sketches of an art world original
Nancy Reddin Kienholz
The art world mourns the loss of one of our greatest champions. Walter Hopps, founding director of the Menil Collection, was 72 when he died in Los Angeles in March. He was in L.A. doing what he did best: installing an exhibition and speaking for an artist (George Herms).
Walter looked natural in a white suit and fedora. Tall and thin, pale and horn-rimmed, he did not go unnoticed. He always looked a trifle lost, perhaps because his mind ranged farther ahead than his feet.
Walter truly loved art and artists. He had the ability to enter an artist's soul. Walking through an exhibition with him was one of life's pleasures. He knew the art, he knew the history and he could deduce the artist's intent. He was unrivaled in terms of curatorial knowledge.
Walter was often called eccentric. I think a better call is genius. He was smarter than the rest of ushe didn't hold it over you, he just was. I remember in 1994 when he had a brain aneurysm, during his recovery, some of his friends said, It's a good thing this happened to Walter; he has more than enough brain cells to lose some. If it happened to you or me, we would be blithering idiots.
Recently, over dinner, Walter gave his wife Caroline Huber and me a test. The first question was, Who was the first American filmmaker? The answer was Edison. Now that we knew what century we were in, we felt better prepared. "Who was the first great American painter?" Audubon. I don't recall the third question, but with Ben Franklin, I got it right. Like a child, I felt relief for not failing. Walter always made you think. You wanted to please him; you tried your best, thought your hardest for him. He instructed you in a charming, calm way. He shared his genius generously, and for me he was a wonderful resource for the Sunday crossword. I would call to ask, What is a four letter word for a box-like sled? Pelf. What was the name of Prince Valiant's wife? Aleta. What is the word for Icelandic writing? Eddas.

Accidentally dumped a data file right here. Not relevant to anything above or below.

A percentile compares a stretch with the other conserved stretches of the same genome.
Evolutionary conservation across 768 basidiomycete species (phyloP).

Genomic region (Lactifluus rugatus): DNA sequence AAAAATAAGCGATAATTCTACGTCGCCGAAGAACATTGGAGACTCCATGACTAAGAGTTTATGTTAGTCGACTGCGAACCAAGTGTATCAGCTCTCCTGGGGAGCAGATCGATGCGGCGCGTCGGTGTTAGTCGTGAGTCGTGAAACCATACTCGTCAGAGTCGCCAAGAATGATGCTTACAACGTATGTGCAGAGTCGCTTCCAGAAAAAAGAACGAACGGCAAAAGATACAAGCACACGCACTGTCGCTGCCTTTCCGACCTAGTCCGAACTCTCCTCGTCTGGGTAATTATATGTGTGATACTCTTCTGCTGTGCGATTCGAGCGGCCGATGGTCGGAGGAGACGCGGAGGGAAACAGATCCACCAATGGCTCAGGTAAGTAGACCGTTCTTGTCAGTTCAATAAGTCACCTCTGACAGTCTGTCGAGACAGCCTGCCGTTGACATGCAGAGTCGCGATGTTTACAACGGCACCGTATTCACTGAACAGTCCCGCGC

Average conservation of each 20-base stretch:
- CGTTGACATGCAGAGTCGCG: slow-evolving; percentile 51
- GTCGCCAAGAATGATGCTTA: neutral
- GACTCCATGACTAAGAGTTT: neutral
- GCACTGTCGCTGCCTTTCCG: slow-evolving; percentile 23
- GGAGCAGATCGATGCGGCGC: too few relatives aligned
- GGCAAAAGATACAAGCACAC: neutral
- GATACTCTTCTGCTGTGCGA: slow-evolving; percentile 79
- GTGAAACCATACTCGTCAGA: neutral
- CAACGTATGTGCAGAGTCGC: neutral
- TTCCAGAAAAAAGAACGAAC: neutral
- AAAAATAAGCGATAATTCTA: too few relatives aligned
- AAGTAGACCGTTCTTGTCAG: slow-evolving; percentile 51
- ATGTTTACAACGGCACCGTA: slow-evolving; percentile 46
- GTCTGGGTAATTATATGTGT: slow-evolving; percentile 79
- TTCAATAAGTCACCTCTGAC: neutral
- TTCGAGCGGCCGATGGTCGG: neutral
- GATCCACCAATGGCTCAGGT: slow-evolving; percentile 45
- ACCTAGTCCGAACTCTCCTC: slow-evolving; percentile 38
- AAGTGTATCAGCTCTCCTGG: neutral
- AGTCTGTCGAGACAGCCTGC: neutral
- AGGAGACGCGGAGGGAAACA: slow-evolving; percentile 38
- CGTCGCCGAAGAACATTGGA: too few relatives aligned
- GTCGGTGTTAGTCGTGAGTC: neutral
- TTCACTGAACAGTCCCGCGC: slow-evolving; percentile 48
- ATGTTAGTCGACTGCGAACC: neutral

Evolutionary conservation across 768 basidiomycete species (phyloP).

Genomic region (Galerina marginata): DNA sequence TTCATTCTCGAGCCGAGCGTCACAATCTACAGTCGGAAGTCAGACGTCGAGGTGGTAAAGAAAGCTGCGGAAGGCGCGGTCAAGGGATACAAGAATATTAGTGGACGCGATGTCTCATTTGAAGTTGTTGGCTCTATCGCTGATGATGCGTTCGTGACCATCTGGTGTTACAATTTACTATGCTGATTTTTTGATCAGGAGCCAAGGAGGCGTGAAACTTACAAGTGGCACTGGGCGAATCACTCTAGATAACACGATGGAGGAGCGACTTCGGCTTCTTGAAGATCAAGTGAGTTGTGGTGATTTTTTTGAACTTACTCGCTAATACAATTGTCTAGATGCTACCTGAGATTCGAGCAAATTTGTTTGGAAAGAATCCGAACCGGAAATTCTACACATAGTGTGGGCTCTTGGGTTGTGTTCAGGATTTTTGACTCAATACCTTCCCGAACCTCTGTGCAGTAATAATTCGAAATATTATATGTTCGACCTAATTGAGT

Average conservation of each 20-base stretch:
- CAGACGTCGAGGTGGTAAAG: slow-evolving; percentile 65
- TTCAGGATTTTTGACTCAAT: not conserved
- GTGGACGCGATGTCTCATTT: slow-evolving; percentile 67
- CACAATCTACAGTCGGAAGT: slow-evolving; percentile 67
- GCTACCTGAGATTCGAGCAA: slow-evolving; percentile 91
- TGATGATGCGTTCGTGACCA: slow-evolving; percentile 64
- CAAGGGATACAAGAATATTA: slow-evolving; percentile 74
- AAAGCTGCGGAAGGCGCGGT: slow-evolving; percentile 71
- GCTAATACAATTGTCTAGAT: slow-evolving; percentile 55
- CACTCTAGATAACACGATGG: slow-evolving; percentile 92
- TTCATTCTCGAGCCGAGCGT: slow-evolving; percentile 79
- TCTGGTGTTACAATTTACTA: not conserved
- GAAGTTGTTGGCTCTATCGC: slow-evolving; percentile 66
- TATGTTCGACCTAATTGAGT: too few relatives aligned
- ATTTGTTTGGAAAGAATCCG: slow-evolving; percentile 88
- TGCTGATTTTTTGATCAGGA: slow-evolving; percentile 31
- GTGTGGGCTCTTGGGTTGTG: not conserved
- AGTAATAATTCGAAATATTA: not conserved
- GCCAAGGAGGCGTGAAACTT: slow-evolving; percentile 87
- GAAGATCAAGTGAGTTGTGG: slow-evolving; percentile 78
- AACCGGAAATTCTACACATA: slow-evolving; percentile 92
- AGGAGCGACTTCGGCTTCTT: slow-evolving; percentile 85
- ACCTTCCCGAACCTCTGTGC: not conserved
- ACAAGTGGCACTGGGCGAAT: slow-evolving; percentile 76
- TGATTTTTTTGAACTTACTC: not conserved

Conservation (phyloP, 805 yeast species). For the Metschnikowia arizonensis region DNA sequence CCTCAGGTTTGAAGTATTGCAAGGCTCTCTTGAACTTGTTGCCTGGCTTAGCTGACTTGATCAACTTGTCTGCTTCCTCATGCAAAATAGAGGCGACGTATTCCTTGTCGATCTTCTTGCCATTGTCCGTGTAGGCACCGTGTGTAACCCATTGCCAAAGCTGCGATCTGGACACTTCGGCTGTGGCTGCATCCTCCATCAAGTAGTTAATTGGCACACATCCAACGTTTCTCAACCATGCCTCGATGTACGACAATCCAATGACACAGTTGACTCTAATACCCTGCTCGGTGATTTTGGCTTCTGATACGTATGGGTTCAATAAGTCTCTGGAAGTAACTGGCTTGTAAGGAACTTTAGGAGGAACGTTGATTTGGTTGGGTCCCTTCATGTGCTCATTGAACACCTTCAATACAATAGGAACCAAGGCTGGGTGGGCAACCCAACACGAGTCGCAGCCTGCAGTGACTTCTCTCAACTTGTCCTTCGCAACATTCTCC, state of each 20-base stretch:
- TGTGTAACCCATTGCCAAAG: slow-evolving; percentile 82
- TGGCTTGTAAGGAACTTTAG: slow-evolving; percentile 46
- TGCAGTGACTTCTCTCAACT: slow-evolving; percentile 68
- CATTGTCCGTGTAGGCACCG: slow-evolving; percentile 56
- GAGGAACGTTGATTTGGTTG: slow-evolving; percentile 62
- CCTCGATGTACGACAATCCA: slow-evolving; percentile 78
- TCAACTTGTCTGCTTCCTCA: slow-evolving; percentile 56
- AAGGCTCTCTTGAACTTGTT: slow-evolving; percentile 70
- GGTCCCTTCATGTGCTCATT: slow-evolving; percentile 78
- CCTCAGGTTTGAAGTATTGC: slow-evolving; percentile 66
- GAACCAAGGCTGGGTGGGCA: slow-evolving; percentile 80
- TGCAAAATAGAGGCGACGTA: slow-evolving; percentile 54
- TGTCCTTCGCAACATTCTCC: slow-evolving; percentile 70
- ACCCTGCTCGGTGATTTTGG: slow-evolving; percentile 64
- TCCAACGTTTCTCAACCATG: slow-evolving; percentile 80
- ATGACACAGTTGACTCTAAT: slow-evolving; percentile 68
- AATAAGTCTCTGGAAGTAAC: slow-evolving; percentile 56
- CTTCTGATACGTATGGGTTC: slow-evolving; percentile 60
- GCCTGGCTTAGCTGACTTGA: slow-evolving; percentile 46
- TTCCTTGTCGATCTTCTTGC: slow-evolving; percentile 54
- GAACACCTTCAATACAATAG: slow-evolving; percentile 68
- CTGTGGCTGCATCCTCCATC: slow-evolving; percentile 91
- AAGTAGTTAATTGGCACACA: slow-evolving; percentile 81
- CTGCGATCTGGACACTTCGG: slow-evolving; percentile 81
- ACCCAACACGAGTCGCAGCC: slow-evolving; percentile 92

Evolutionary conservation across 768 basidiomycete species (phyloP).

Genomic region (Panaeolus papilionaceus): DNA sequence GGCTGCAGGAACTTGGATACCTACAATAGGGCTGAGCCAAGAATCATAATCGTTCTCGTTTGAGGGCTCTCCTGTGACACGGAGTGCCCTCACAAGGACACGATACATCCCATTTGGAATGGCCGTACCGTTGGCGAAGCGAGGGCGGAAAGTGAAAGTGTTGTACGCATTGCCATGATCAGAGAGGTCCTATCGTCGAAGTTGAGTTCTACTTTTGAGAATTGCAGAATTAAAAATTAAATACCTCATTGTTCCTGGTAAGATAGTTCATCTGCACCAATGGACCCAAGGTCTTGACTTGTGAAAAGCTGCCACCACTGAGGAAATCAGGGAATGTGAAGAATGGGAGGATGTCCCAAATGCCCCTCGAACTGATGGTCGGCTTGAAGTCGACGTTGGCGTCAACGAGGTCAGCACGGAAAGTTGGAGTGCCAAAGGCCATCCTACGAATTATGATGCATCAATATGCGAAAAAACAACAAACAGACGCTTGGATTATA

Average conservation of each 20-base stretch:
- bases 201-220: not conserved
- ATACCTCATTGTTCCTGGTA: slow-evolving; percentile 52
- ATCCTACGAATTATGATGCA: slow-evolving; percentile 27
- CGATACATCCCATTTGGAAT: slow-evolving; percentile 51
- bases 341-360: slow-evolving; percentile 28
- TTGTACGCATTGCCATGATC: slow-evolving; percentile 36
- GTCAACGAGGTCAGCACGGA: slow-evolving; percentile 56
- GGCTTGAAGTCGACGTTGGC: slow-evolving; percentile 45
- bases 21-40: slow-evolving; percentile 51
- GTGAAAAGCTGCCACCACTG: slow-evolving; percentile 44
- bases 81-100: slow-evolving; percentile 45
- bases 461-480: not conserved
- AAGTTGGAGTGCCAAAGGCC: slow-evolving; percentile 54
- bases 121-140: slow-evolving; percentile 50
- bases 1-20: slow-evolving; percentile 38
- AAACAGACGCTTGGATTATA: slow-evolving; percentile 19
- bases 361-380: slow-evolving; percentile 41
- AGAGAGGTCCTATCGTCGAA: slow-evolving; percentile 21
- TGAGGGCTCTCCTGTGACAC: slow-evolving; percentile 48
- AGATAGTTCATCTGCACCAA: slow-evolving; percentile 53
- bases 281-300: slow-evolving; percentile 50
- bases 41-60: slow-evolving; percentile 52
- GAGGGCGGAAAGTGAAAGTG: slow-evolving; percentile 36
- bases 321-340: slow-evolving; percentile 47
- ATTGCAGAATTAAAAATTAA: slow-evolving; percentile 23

There are so many stories about Walter. He and my late husband, Edward Kienholz, founded Ferus Gallery in Los Angeles in the early 1950s. I remember Ed telling a story of how he was upset because he had to do all of the work: painting, building walls, etc. But Walter would appear with paintings by Clyfford Still, Richard Diebenkorn or Andy Warhol. Ed realized that what Walter was doing was more important than his labor.
In the early 1960s, Ed made a sculpture called The Illegal Operation. Ed was going to destroy it. Walter broke into his studio and stole it. He denied taking it and hid it until Ed promised not to demolish the piece. In retrospect, considering it is perhaps the best piece Ed ever made, I know Walter was correct in his thievery.
There was always room at the table for Walter. When he appearedlateat a dinner it was like the parting of the waters. He would stand at the table of his choosing, and any member of that table would gladly give up their seat. He was Walter. He was there to educate and enlighten. You were his willing pupil.
The night before the Menil honored Walter in 2001 with the Walter Hopps Award for Curatorial Excellence (and the mayor proclaimed Walter Hopps day), I gave a dinner at my studio for artists and collectors. No dealers. No business. Just a chance to talk to Walter, drink, eat Tex Mex and Gulf Shrimp and relax before the big event the next evening. It was a family affair, and Walter was the paterfamilias. He was pleased. A good time was had by all.
We have lost not only a friend, we have lost the best, numero uno curator in the world. The art world mourns.